Sept. 22 vs. WSH – Roy Oswalt didn’t make one mistake in his first seven innings, yet he had allowed two runs. The Phillies’ defensive mishaps continued, and led to two runs. The Phillies had just two hits through the first eight innings – both by Carlos Ruiz – then left Oswalt in with two outs after giving up a two-out RBI double that nearly left the yard. One batter after Charlie Manuel visited with Oswalt on the mound, Mike Morse did leave the yard, and that sealed the deal for the Phillies. Ruiz added his third hit of the night, an RBI single, in the ninth to get the Phillies a run, but that was all.

Sept. 24 at NYM (Part 1) – Again, the offense. The Phillies’ first hit came in the seventh. Their second hit produced a run, and gave them the lead. Cole Hamels was back in old form, as opposed to his Sunday start, but after six shutout innings, where he allowed just three hits, Hamels gave up a two-out solo shot to Valentino Pascucci to tie it. David Wright doubled home the go-ahead run off Brad Lidge in the eighth, and the Phillies’ five hits were clearly too few to win anything.

Sept. 24 at NYM (Part 2) – A combination of timely offense and errors led to this loss. The Phillies stormed to a 3-0 lead. Joe Blanton started and threw two shutout innings. Once he was out, the lead vanished. David Herndon came on first, and nearly saw his way out of the inning, but a two-run error charged to Hunter Pence on a dropped ball got the Mets on the board, and extended the inning. The Mets added three more in that inning, got one in the next, and never gave up anything more. Every Phillies’ chance was gone quickly, and they never had a chance once their early lead slipped away.

So, that’s how the Phillies got to where they are. The team that was 98-52 after clinching the division, 46 games above .500, and just two wins away from 100 wins and four away from a franchise record, is up to a meer 99 wins since. Before the streak started, the Phillies need to go just 2-10 in their final 12 games to win 100. They needed to go just 4-8 to set a franchise record. They had room for a slide to still dismantle the teams of the 70’s. Their freefall may keep the records safe for quite a few.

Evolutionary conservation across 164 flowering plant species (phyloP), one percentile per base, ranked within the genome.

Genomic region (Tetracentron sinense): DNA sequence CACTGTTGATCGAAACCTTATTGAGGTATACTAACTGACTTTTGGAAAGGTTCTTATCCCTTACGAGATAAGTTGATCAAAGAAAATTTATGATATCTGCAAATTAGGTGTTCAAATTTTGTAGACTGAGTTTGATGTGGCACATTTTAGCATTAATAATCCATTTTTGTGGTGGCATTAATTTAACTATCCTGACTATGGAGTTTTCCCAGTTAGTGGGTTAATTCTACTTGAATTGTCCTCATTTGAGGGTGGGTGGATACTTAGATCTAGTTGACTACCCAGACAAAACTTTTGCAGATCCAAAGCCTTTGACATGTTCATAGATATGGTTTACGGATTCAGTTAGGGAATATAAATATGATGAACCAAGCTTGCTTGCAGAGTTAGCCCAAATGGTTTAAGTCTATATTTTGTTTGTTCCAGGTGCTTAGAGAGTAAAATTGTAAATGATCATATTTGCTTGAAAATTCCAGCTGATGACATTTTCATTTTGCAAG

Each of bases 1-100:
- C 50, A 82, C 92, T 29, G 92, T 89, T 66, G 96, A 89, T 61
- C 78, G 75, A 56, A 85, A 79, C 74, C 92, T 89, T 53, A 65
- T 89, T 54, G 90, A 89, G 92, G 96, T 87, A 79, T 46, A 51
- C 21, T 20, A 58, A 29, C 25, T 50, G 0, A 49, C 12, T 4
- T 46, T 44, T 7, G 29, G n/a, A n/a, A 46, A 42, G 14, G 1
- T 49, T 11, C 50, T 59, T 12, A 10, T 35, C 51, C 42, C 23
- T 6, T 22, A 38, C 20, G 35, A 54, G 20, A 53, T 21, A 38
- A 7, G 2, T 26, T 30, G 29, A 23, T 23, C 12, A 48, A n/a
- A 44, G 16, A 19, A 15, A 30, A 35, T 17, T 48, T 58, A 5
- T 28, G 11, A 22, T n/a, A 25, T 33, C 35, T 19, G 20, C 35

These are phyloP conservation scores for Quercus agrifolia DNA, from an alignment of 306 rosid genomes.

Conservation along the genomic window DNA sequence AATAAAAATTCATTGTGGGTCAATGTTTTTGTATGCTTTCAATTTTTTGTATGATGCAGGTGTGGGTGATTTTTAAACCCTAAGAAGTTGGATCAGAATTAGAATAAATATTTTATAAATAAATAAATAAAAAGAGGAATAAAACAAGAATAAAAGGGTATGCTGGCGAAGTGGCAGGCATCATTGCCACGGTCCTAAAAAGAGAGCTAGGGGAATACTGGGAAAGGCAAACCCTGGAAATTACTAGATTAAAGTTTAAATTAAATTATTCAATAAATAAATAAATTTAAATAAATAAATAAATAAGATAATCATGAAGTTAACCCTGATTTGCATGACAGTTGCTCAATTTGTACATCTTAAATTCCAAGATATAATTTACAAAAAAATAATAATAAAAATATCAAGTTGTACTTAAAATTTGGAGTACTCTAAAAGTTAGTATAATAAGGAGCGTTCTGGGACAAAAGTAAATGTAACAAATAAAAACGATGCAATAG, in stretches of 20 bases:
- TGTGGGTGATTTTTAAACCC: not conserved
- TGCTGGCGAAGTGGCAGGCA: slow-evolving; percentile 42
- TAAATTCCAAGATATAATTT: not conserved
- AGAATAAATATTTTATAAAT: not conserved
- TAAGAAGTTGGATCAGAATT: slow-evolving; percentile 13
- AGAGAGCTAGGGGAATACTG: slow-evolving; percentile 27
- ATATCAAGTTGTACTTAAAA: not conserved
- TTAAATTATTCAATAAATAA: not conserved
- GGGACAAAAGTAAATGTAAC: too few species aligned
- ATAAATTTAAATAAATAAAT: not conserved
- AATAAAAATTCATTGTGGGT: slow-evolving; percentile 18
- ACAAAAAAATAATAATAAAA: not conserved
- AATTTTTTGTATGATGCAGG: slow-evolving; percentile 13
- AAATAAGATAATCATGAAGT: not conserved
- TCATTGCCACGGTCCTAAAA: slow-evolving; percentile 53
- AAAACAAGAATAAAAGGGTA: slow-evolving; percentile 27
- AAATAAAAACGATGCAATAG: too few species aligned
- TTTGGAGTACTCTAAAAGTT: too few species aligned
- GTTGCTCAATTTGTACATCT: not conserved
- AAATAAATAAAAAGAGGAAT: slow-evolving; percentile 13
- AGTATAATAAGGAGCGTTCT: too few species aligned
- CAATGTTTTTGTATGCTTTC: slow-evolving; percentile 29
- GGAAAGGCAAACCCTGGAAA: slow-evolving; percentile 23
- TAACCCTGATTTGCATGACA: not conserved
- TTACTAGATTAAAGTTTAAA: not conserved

Yet, that doesn’t hold any weight in anything right now. In all honesty, the only people who care about winning 100 games, and setting a franchise record in wins, are the fans. And maybe that’s where this sense of panic stems from. This doesn’t seem to be panic in the sense of not winning the World Series, or an early playoff exits, it’s more of a sense of running out of time to reach the mark that seemed to be within reach just a week ago. So what? So, you don’t get to see the Phillies set a record. It doesn’t take away from what the players have done all season, and you’ll still remember how this team was a record 46 games above .500. But it never seems to be enough. I’ve got five reasons for each side: reasons to remain calm, and things to be concerned about.

Remain calm, fans

  1. Lineups – Hunter Pence has been a Phillie since July 31. He’s been a part of the Phillies’ regular lineup just five times, as in, he’s joined the rest of the Phils’ Opening Day starters just five times. In all of those games, the Phillies are undefeated. The Phillies have been filling in for starters all season, so you can’t expect every game to be a win.